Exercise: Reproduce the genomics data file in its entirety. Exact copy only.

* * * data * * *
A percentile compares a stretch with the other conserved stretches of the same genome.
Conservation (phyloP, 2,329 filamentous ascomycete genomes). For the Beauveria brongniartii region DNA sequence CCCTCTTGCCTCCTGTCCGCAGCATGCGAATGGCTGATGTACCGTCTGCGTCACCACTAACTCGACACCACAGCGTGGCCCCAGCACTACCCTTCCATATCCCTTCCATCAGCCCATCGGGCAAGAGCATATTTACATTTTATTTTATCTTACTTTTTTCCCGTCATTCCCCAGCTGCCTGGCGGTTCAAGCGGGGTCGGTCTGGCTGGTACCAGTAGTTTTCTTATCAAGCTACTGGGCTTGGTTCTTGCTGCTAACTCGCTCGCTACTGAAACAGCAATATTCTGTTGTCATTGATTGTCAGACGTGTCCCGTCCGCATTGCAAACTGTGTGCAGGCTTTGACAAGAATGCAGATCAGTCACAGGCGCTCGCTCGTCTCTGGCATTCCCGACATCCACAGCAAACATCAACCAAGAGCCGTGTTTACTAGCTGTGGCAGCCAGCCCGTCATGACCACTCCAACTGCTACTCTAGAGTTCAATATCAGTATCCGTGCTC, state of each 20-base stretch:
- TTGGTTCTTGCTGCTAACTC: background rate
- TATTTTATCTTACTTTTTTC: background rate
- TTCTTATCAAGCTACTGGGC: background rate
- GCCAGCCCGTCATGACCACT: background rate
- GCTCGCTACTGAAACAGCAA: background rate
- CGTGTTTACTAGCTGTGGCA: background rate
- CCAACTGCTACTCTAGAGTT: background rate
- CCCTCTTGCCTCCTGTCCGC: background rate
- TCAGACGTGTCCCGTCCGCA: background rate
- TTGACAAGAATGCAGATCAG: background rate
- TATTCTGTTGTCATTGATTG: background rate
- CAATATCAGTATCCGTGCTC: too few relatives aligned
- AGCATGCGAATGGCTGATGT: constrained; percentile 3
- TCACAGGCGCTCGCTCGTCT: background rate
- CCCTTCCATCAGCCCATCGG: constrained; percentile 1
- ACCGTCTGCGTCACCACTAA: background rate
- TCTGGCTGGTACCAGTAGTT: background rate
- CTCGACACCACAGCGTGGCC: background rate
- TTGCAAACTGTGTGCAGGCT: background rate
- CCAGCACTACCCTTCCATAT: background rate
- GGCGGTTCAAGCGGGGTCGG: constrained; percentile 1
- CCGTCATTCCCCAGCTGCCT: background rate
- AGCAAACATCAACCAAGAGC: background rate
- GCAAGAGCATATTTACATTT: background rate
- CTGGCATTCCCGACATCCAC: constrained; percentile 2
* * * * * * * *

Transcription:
A percentile compares a stretch with the other conserved stretches of the same genome.
Conservation (phyloP, 2,329 filamentous ascomycete genomes). For the Beauveria brongniartii region DNA sequence CCCTCTTGCCTCCTGTCCGCAGCATGCGAATGGCTGATGTACCGTCTGCGTCACCACTAACTCGACACCACAGCGTGGCCCCAGCACTACCCTTCCATATCCCTTCCATCAGCCCATCGGGCAAGAGCATATTTACATTTTATTTTATCTTACTTTTTTCCCGTCATTCCCCAGCTGCCTGGCGGTTCAAGCGGGGTCGGTCTGGCTGGTACCAGTAGTTTTCTTATCAAGCTACTGGGCTTGGTTCTTGCTGCTAACTCGCTCGCTACTGAAACAGCAATATTCTGTTGTCATTGATTGTCAGACGTGTCCCGTCCGCATTGCAAACTGTGTGCAGGCTTTGACAAGAATGCAGATCAGTCACAGGCGCTCGCTCGTCTCTGGCATTCCCGACATCCACAGCAAACATCAACCAAGAGCCGTGTTTACTAGCTGTGGCAGCCAGCCCGTCATGACCACTCCAACTGCTACTCTAGAGTTCAATATCAGTATCCGTGCTC, state of each 20-base stretch:
- TTGGTTCTTGCTGCTAACTC: background rate
- TATTTTATCTTACTTTTTTC: background rate
- TTCTTATCAAGCTACTGGGC: background rate
- GCCAGCCCGTCATGACCACT: background rate
- GCTCGCTACTGAAACAGCAA: background rate
- CGTGTTTACTAGCTGTGGCA: background rate
- CCAACTGCTACTCTAGAGTT: background rate
- CCCTCTTGCCTCCTGTCCGC: background rate
- TCAGACGTGTCCCGTCCGCA: background rate
- TTGACAAGAATGCAGATCAG: background rate
- TATTCTGTTGTCATTGATTG: background rate
- CAATATCAGTATCCGTGCTC: too few relatives aligned
- AGCATGCGAATGGCTGATGT: constrained; percentile 3
- TCACAGGCGCTCGCTCGTCT: background rate
- CCCTTCCATCAGCCCATCGG: constrained; percentile 1
- ACCGTCTGCGTCACCACTAA: background rate
- TCTGGCTGGTACCAGTAGTT: background rate
- CTCGACACCACAGCGTGGCC: background rate
- TTGCAAACTGTGTGCAGGCT: background rate
- CCAGCACTACCCTTCCATAT: background rate
- GGCGGTTCAAGCGGGGTCGG: constrained; percentile 1
- CCGTCATTCCCCAGCTGCCT: background rate
- AGCAAACATCAACCAAGAGC: background rate
- GCAAGAGCATATTTACATTT: background rate
- CTGGCATTCCCGACATCCAC: constrained; percentile 2